While doing a comedy sketch on stage with Fields a pretty actress inadvertently knocked down a scenery backdrop with houses painted on it. Fields quipped: “They sure don’t build…houses the way they used to.”
In a cranky mood one day, Fields told friend Gene Fowler that he was cutting the local orphanage out of his will. Fowler: “Such a narrow gesture will make you much disliked.” Fields: “Have you ever heard a corpse complain about being unpopular?”
Gene Fowler had a near-fatal auto accident and lay unconscious in an intensive care unit. Fields phoned his room and told the nurse who answered: “Tell that son of a bitch to get up and quit faking.”
On his early show business days (from Fields for President): “I was with Colonel Catnip’s Dog & Cat Circus, and appeared after the trained armadillos. My specialty was getting out of a straightjacket in two minutes flat.”
Lady reporter: “Do you like children at all?” Fields: “Only if they’re properly cooked.”
Mack Sennett: “I saw you juggle when I was a kid, Bill…”
Fields: “That’s a damned lie. You’re old enough to be my father.”
When criticized for doing a act set in a smoke-filled pool room before an audience of ladies, he responded: “I strive to instruct and uplift as well as entertain.”
Fields hated scene-stealers
(hence his hostility toward children and dogs.)
While doing his billiard routine in
A group of kids badgered Fields for an autograph as he left the cemetery after John Barrymore’s burial (May, 1942.) When he refused, one shouted: “We’re not going to any more of your movies.” Fields growled: “Back to reform school, you little nose-pickers!”
In It’s A Gift, Baby Leroy dips storeowner Harold Bissonette’s watch in molasses. His mother laughs, then says: “I don’t know why he’s behaving like this. You should see him when he’s alone.” Bissonette mumbles: “Yes, I’d like to see him alone.”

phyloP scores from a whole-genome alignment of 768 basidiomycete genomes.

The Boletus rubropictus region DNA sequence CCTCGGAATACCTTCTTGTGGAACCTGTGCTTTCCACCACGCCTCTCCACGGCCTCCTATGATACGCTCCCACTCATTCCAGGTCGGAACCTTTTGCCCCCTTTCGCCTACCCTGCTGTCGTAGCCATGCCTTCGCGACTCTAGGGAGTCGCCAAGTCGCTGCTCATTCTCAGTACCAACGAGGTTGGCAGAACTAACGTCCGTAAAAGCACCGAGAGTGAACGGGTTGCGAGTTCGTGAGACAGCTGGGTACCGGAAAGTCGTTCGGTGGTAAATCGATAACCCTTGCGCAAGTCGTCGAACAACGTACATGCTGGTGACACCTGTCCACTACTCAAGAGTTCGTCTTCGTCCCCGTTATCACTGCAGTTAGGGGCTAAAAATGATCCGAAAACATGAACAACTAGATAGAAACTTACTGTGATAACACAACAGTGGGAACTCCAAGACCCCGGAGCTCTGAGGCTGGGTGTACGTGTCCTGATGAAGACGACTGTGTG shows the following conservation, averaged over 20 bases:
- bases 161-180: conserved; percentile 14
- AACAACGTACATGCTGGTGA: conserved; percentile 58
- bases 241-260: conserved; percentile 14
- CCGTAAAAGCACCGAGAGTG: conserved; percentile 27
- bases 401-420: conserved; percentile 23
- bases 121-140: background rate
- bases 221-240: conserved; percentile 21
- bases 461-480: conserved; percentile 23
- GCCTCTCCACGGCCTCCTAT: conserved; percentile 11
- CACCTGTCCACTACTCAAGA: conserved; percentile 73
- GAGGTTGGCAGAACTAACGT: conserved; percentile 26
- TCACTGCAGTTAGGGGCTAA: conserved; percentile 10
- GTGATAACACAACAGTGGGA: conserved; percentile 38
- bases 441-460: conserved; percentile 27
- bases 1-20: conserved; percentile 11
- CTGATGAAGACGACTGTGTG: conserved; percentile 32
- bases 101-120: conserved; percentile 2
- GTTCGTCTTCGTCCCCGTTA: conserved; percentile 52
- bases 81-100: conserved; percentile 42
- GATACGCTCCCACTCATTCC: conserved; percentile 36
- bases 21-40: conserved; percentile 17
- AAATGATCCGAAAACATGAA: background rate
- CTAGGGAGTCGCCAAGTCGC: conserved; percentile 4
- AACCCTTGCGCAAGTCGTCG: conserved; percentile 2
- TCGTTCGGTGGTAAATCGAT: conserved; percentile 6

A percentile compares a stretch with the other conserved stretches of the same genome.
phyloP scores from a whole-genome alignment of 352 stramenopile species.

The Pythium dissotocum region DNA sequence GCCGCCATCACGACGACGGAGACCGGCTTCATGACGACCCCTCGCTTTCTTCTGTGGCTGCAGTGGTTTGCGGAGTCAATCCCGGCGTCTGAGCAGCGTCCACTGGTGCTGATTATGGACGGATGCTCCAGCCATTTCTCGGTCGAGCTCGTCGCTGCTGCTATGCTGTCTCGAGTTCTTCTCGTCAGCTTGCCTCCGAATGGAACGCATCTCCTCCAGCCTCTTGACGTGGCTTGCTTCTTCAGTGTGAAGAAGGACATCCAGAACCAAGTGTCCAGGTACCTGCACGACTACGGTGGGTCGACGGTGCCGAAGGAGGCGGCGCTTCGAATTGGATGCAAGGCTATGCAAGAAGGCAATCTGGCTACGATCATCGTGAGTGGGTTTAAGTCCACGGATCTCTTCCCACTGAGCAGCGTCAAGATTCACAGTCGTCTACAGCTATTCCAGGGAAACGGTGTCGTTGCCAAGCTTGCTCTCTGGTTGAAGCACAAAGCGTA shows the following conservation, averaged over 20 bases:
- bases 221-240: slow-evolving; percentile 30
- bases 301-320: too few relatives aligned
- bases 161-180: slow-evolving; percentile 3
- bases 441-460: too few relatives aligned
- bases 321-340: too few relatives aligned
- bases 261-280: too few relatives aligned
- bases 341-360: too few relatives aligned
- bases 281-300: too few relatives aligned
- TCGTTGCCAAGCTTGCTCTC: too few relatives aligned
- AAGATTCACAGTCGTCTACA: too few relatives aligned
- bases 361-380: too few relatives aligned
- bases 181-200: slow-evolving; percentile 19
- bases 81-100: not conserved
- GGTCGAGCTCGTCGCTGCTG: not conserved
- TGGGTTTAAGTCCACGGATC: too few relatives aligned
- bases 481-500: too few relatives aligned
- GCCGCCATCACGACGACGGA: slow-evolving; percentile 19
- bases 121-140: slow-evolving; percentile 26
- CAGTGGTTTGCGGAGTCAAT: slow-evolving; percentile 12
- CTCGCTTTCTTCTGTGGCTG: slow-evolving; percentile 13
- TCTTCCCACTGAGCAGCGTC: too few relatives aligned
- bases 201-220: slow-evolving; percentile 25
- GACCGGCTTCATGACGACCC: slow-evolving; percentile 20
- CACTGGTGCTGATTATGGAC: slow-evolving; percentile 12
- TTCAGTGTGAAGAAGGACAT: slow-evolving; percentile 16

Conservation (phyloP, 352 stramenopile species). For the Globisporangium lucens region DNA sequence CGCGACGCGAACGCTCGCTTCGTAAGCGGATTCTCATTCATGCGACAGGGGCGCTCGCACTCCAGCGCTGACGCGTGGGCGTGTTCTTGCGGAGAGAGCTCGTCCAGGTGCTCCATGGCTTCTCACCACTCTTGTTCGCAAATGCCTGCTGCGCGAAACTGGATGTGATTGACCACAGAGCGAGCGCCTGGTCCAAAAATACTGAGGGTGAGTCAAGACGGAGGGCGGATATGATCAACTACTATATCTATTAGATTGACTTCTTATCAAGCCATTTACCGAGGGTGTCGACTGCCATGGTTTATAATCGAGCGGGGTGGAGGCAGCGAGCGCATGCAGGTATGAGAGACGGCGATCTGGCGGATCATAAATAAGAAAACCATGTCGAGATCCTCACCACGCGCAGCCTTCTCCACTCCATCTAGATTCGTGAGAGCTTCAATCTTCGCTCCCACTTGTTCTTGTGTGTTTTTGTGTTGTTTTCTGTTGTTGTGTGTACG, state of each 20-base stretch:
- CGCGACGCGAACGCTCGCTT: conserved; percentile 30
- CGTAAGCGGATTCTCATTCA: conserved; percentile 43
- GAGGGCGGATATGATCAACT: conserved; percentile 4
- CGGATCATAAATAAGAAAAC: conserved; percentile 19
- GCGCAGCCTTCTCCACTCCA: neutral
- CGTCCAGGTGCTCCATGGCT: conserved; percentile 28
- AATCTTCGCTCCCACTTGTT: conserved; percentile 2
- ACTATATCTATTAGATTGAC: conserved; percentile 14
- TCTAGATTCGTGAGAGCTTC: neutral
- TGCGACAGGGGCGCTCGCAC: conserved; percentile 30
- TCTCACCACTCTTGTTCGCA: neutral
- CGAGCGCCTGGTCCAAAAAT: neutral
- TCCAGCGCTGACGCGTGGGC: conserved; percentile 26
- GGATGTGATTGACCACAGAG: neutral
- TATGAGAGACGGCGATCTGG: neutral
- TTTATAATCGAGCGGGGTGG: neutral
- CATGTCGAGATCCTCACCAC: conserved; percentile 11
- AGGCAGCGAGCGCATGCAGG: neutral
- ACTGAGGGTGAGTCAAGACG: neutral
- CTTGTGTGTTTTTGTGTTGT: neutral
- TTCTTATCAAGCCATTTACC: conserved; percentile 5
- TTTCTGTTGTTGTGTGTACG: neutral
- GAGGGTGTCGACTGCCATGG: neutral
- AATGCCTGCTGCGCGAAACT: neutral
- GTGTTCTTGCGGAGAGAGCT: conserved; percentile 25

Fields never stuck to a script if he could help it. Some ad-libbed comments to wooden dummy Charlie McCarthy:
“You animated hitching post… I’ll sic a beaver on you.”
Fields: “I have a warm place for you.” McCarthy: “In your heart, Bill?
Fields: “No, my fireplace.”
“Behave, or I’ll put a wood tick on you.”
In the Pussycat Café bank guard Egbert Souse asks bartender Shemp Howard: “Did I spend $20. in here last night?”
Howard: “Why, yes, you did, Mr. Souse.”
Fields: “Thank Heaven! I thought I lost it.”
Fields’ Chinese restaurant order in International House (1932): “A bird nest and 2 hundred-year-old-eggs boiled in perfume.”
Question to a waiter in another eatery: “Has the chef by some mischance omitted the paprika?”
Fields’ solution to World War II: Bring Hitler, Mussolini, Hirohito, Stalin, Churchill, and FDR into the Rose Bowl, and let them fight it out with stockings full of horse dung.
Fields’ friend Greg LaCava had been directing William Powell and Carole Lombard in My Man Godfrey. He invited Fields to come on the set and see some “new comedy techniques.” Fields snapped: “I’ll be in the front row with a basket full of last month’s eggs.”
Larson E. Whipsnade to circus ticket-collector he catches taking a nip of whiskey: “Get your hands off my lunch.”